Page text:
In Beijing, paramount leader Xi Jinping must be wondering what further calamities can befall his grand plans for China’s rejuvenation. Hong Kong’s still-unresolved 2019 political insurrection is now being eclipsed by an even greater crisis, also of his government’s making.

The consequences of China’s lax public health standards and obsessive public security concerns have combined to create the current flu epidemic, that began late last year in central China and has since spread throughout the world. But the coronavirus pandemic is only the most spectacular of Xi’s troubles.

File photo: GovHK.

Lost in the international glare of collapsing stock markets and quarantined cities are the ongoing reverberations of Hong Kong’s defiance.

Its aftershocks are now threatening to scuttle Xi’s hope of adding Taiwan to the list of China’s reunification accomplishments any time soon, even as the Hong Kong experiment itself seems to be drifting further from his grasp.

Taiwan leadership change

The aftershock that occurred earlier this month was low-key and passed with little fanfare. Taiwan’s long-standing preeminent political force, now in opposition, elected a new leader.

At 48, legislator Johnny Chiang Chi-chen, is the youngest chairman in the history of the century-old Kuomintang (KMT) or Nationalist Party since Chiang Kai-shek began his ascendancy in the 1920s.

Chiang’s victory marks a generational as well as a political shift in the party that lost the mainland in 1949 but went on to dominate Taiwan for the next 40 years. Chiang says he wants to make a reformed KMT stand proud again.

Xi as chairman of the Chinese Communist Party (CCP) chose to ignore the leadership change by not sending the usual congratulatory message. His lapse was not an oversight. The KMT’s new leader had just done the unthinkable at his swearing-in ceremony on March 7, by pledging to re-evaluate the KMT’s China policy.

Johnny Chiang Chi-chen. Photo: Wikicommons.

His more conventional and influential opponent was 67-year-old Hau Lung-bin. He had made similar statements, as have many other party members during the past year. But Chiang emerged as the preferred choice to represent a party no longer dominated by the families of the old guard that fled the mainland’s communist revolution in 1949.

The election was for registered KMT members only. Chiang won over 84,000 votes to Hau’s 38,000.

Despite its past, the KMT has positioned itself in recent decades as the China-friendly option, in contrast to its main rival, the Democratic Progressive Party. The DPP is conventionally characterised as “China-skeptic” and “independence-leaning” due to its roots in Taiwan’s anti-KMT anti-CCP independence movement.

Why would the KMT want to re-think its China-friendly policy? Probably because Chiang’s pledge followed the KMT’s resounding defeat in Taiwan’s last two presidential and legislative elections.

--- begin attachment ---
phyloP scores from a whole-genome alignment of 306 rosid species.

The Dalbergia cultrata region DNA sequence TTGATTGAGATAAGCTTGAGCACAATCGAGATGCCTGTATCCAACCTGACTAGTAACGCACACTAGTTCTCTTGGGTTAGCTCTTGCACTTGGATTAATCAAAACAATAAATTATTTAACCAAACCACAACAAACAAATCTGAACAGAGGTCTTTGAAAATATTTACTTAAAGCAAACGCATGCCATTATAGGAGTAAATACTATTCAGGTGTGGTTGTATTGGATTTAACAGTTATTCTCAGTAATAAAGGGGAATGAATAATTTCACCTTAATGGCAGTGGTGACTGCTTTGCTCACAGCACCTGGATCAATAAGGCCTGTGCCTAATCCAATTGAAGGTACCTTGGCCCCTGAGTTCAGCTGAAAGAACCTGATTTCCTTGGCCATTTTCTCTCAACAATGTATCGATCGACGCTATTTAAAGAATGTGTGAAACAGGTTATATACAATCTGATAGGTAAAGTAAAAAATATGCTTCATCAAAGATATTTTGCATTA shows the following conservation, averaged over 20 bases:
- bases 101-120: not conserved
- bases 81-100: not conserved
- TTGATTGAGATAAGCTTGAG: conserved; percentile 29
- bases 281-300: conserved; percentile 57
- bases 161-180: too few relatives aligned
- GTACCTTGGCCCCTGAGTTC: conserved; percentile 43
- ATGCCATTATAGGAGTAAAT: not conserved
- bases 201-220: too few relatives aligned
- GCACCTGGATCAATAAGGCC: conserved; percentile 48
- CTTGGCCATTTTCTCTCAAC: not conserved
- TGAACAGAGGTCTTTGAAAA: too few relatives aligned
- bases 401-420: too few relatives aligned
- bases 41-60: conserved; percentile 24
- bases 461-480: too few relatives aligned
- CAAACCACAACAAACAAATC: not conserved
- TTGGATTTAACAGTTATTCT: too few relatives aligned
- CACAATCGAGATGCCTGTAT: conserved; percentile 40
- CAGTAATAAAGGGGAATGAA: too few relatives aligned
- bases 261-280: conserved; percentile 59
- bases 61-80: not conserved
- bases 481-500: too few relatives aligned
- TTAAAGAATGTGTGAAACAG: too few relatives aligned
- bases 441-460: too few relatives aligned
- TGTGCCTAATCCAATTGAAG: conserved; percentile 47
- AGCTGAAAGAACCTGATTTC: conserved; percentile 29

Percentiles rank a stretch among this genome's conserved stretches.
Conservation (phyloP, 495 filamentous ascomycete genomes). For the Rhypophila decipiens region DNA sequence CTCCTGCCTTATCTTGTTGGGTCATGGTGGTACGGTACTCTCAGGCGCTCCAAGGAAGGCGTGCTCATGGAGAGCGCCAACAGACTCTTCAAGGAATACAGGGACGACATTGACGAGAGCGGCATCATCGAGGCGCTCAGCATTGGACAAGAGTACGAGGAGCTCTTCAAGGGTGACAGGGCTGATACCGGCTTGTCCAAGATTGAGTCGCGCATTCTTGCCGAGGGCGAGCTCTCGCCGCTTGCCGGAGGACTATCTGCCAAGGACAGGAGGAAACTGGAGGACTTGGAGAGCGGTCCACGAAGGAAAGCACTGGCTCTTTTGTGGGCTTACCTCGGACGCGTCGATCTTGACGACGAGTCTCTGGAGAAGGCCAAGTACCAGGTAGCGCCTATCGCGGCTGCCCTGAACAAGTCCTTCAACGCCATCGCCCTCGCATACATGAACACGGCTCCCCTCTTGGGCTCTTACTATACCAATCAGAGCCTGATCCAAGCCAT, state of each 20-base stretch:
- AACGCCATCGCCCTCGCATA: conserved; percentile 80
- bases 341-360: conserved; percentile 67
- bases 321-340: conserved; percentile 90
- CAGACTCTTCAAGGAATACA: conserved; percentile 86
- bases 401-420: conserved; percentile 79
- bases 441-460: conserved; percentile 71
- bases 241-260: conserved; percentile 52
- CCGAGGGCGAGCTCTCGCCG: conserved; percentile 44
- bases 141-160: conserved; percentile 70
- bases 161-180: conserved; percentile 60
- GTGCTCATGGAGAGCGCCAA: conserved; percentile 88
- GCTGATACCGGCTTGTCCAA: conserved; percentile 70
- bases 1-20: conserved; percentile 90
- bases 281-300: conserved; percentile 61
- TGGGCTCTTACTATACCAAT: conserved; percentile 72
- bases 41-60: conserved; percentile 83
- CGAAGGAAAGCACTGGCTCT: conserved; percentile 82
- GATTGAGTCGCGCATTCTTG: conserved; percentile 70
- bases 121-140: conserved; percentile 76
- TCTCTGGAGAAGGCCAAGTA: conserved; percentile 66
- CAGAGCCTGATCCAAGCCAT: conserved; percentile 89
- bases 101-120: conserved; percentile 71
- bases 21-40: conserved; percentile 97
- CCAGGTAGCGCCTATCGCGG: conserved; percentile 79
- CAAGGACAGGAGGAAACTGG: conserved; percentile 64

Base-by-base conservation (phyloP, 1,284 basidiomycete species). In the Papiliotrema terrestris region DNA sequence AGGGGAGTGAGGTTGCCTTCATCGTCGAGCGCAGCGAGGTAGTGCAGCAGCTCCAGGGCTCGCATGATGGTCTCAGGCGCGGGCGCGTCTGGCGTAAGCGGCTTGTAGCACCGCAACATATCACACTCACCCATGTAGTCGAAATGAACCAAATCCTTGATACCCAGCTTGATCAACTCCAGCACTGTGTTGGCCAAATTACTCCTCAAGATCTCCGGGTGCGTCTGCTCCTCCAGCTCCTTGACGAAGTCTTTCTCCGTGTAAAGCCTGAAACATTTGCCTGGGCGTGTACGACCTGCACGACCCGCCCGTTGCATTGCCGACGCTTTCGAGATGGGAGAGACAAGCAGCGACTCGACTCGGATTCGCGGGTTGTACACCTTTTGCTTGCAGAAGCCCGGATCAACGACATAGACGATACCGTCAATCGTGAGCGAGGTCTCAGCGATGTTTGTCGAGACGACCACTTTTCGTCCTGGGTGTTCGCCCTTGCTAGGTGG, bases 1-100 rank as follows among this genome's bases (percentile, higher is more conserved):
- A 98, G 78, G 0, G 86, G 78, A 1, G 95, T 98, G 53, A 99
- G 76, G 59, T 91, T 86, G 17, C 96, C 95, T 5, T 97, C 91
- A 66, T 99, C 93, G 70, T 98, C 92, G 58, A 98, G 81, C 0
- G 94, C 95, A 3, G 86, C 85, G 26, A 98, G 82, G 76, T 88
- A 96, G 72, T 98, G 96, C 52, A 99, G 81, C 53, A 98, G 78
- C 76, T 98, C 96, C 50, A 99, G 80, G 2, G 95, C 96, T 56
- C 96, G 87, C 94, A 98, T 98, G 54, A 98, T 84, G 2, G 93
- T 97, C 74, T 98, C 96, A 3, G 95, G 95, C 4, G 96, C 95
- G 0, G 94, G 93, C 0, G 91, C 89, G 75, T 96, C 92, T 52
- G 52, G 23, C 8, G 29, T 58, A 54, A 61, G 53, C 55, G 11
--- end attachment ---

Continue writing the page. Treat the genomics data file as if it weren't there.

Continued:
The DPP had just won a landslide victory in a contest that President Tsai Ing-wen had initially been expected to lose. Before Hong Kong and its protests became the centre of attention in 2019, she was on course to be a one-term president, mostly over local issues.

Tsai Ing-wen. File Photo: Taiwan Gov’t.

Instead, Tsai was elected for a second term and the DPP retained its majority in Taiwan’s legislative assembly election. Her party won 61 seats, the KMT only 38. The two elections were held simultaneously on the same day, January 11.

And why would Hong Kong’s protests make such a difference to Taiwan voters? Probably because sensitivities there follow from Beijing’s relentless pressure on Taiwan to end the 1945-49 Chinese Civil War once and for all and reunify with the rest of the country.

Two formulas have defined this pressure along the way and both figured in Taiwan’s year-long 2019 election campaign. One is known as the “1992 Consensus.” The other is Hong Kong’s “One Country, Two Systems” governing formula, which Beijing has been trying without success to sell to Taiwan since the late 1970s.

Reunification formulas: the 1992 Consensus

In 1949, China’s national government, then led by Chiang Kai-shek’s KMT, retreated with its defeated forces to the island province of Taiwan. The planned military return to the mainland never materialised and the anti-communist nationalist government remained in its island refuge.

Taipei’s Chiang Kai-shek Memorial Hall. File photo: Tom Grundy/HKFP.

Intermittent hostilities in the Taiwan Strait and attempts at conflict resolution between the two, the CCP and KMT rivals, carried on without result thereafter until Beijing and Taipei finally hit on a means of communicating in the form of the 1992 Consensus.

Despite ongoing difficulties and varying interpretations, the 1992 Consensus remains the basic reference point. It holds that there is “one China” but while the two sides each reserve the right to interpret “one China” in their own way.

Had the KMT remained the only negotiating partner for the Taiwan side, further accommodation might have been reached long ago because the one absolute that the CCP and KMT share in common is their insistence on one China. But neither could abide by the idea of collaborating with the other.